Recently I came across a thought provoking blog post written by Chris Lehman, the principal of the Science Leadership Academy in Philadelphia, entitled “Making Teachers Rich”. The article deals with the hot-button issue of merit pay for educators and the notion among education reformers that higher pay for the best teachers is a key to attracting the best teachers to the profession. Lehman begins by reflecting on a statement by Jason Kamras, the Washington, DC district’s chief of human capital, who says, “We want to make teachers rich”. Lehmen then says,
Economically, teaching should be a wonderfully middle-class career.
You should be able to buy a house in the district you teach in.
You should be able to afford to send your own children to college.
You should be able to teach for a career and then retire with a pension.
You should not feel like teaching is unsustainable economically.
I don’t think teachers should aspire to riches, and I worry that someone who is running the Human Resource department of a major urban district would think we should.”
“To me, that speaks to so much that is wrong in our country. Right now we have a disappearing middle-class… and those of us left in the middle class are made to feel that our grip on it is tenuous at best. I worry this creates a dichotomy where there is only “rich” and “poor” – and that is no good for our country. I make more money as a high school principal than I ever thought I would when I went into education…. and I make about 125% what a teacher at the top of the pay scale in Philly makes. That should be enough. What bothers me is that making a teacher’s salary (or even a principal’s salary) doesn’t feel secure. I don’t know how I’m going to pay for Jakob and Theo’s college… and I worry a lot that the pension and social security that should take care of me when I’m retired won’t be there. I worry that the house my wife and I bought could lose value – although Philly has held value much better than most places in the country. Dealing with those issues as a society would go a long way toward making teachers feel much more financially secure than a raise based on test scores ever could.
There’s nothing wrong with wanting to be economically secure. But thinking that we are going to somehow find the “best” teachers and make them rich is to set teachers off on a chase for something that makes the kids a mere means to an end that we shouldn’t be chasing in the first place.
Let’s make teachers feel secure economically. Let’s make sure there’s a middle class for them to belong to. Let’s make a life of service honorable and secure. But let’s not forget that service doesn’t have to — and probably shouldn’t — “make you rich.”
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As a retired pastor and as a teacher, I agree with Lehman completely; and I can’t help noticing that a parallel controversy is happening in the United Methodist Church. Greed has infiltrated both systems. In the church we think that we will attract bright young people to seek a career in the ministry if we dangle the prospect of a high salary. We try to recruit the brightest and the best young adults to be the future leaders of our congregations.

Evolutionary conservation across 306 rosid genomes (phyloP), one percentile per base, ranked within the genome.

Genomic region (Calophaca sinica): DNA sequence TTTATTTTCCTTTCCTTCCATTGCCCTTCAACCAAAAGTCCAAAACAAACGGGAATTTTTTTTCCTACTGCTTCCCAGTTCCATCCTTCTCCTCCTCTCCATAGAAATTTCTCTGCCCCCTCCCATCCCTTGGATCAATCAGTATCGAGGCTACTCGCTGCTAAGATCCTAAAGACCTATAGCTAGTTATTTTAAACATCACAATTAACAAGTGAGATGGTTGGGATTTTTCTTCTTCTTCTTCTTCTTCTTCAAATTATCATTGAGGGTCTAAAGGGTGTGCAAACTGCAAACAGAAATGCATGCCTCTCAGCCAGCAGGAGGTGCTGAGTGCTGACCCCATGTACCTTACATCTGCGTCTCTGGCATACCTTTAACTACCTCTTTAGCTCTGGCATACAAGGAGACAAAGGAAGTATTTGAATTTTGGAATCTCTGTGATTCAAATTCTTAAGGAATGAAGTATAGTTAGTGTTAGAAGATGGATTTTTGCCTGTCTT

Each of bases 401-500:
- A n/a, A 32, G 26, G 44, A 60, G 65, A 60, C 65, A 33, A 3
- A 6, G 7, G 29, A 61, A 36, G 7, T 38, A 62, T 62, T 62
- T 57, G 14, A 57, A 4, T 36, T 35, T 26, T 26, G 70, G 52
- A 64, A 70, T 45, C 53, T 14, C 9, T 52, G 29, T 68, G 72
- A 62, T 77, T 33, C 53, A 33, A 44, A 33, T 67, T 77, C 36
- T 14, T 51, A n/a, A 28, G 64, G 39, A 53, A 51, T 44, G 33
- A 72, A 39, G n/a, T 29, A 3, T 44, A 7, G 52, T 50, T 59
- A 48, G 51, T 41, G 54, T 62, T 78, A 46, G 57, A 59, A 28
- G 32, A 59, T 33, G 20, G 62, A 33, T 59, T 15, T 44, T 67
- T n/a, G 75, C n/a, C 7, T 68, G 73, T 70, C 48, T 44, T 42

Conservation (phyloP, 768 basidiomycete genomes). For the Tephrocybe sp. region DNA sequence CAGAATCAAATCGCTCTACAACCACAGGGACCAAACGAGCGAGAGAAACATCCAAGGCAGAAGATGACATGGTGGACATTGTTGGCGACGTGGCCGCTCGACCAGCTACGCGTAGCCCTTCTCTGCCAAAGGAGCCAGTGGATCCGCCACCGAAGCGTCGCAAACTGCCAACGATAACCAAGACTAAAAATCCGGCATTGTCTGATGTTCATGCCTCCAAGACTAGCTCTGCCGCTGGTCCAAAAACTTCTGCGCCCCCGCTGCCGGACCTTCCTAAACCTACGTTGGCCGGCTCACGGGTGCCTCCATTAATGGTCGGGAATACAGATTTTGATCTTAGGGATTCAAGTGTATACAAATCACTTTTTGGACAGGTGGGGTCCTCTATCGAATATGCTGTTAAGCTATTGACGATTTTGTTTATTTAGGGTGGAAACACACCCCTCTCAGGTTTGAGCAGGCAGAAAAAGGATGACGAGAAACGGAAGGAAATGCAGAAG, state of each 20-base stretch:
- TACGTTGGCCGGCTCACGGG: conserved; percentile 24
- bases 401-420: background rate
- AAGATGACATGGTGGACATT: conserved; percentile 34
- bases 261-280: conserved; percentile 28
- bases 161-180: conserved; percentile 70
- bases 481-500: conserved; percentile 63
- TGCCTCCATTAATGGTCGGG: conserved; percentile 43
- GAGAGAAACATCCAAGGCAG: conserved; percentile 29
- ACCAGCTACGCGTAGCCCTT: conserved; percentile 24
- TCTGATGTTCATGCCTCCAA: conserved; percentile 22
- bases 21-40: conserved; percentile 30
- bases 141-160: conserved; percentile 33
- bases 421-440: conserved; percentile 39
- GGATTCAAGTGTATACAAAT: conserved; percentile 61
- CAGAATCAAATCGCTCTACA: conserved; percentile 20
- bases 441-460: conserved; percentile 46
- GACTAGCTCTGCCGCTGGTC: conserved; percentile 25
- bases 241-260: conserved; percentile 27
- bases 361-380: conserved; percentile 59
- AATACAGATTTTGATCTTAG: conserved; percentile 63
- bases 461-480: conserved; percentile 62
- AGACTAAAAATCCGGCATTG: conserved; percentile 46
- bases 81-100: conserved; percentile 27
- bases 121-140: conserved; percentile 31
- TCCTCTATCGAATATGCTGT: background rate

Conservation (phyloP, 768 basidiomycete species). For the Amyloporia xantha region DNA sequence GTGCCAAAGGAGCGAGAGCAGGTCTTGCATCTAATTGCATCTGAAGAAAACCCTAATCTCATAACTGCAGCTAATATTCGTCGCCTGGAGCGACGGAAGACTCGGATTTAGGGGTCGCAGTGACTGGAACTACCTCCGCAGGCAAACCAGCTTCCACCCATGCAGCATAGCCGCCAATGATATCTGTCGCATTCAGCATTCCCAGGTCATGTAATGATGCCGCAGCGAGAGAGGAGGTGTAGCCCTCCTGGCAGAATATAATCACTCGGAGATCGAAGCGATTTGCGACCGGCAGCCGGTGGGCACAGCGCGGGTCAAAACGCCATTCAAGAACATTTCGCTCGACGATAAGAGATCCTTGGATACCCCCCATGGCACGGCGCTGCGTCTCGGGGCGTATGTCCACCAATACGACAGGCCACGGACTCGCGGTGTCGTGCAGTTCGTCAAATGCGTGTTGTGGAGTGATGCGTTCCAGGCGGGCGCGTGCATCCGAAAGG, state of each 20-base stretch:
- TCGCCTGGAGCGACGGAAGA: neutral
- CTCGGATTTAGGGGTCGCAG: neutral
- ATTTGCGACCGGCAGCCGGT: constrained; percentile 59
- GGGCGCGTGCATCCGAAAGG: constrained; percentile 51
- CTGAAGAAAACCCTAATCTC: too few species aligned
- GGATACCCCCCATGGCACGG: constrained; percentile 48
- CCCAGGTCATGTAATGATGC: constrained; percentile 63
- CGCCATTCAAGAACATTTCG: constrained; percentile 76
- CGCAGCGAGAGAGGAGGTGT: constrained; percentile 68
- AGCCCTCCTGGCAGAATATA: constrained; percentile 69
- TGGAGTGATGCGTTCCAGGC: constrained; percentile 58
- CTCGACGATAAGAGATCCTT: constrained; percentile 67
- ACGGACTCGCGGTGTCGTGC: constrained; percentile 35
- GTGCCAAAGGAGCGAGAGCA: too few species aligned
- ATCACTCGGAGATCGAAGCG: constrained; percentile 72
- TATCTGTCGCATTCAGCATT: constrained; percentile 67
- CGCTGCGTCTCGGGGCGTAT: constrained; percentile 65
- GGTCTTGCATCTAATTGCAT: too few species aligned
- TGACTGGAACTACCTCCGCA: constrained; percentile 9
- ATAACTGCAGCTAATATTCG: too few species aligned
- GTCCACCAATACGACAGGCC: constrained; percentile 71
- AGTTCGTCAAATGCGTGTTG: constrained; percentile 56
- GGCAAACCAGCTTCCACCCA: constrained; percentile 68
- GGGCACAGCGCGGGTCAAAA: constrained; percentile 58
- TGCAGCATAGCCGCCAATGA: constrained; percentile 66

Somehow, the United Methodist Church has forgotten that Jesus did not seek out and call the best and the brightest folks to be his disciples. He chose rugged fishermen, a despised tax collector, and other ordinary people to be the leaders of his movement. Jesus did NOT promise his followers wealth, fame, or adulation. In fact, he told them right up front that he was headed down a difficult road that would culminate in a cross. As we seek to develop a “culture of call” I am concerned that I am hearing recruiting pitches and I am NOT hearing preaching that asks young adults to “deny yourself, take up your cross, and follow Jesus.”
I don’t think we should become a denomination anchored by mega-churches. I believe we should adopt a new vision of recreating the middle class in the United States, and CREATING a middle class in areas of extreme poverty. Historically, the Wesleyan movement is credited with preventing a bloody revolution of the poor in England. Methodists cared for the poor, set up schools, and reformed the nation through their emphasis on spreading scriptural holiness throughout the land. That is a worthy mission for us now in the 21st century as well.
Instead of enticing young men and women to enter the ministry with a promise of wealth and super-stardom, I believe we should be planning to work toward the restoration of the MIDDLE class. It will take hard work, personal sacrifice, and a lofty vision of staying contentedly in the ordinary middle to make it happen. I believe my petition to General Conference on creating a More Equitable Salary may be a step in the right direction.
Do you agree? Or do we need to appeal to greed and ambition in order to become a healthy church?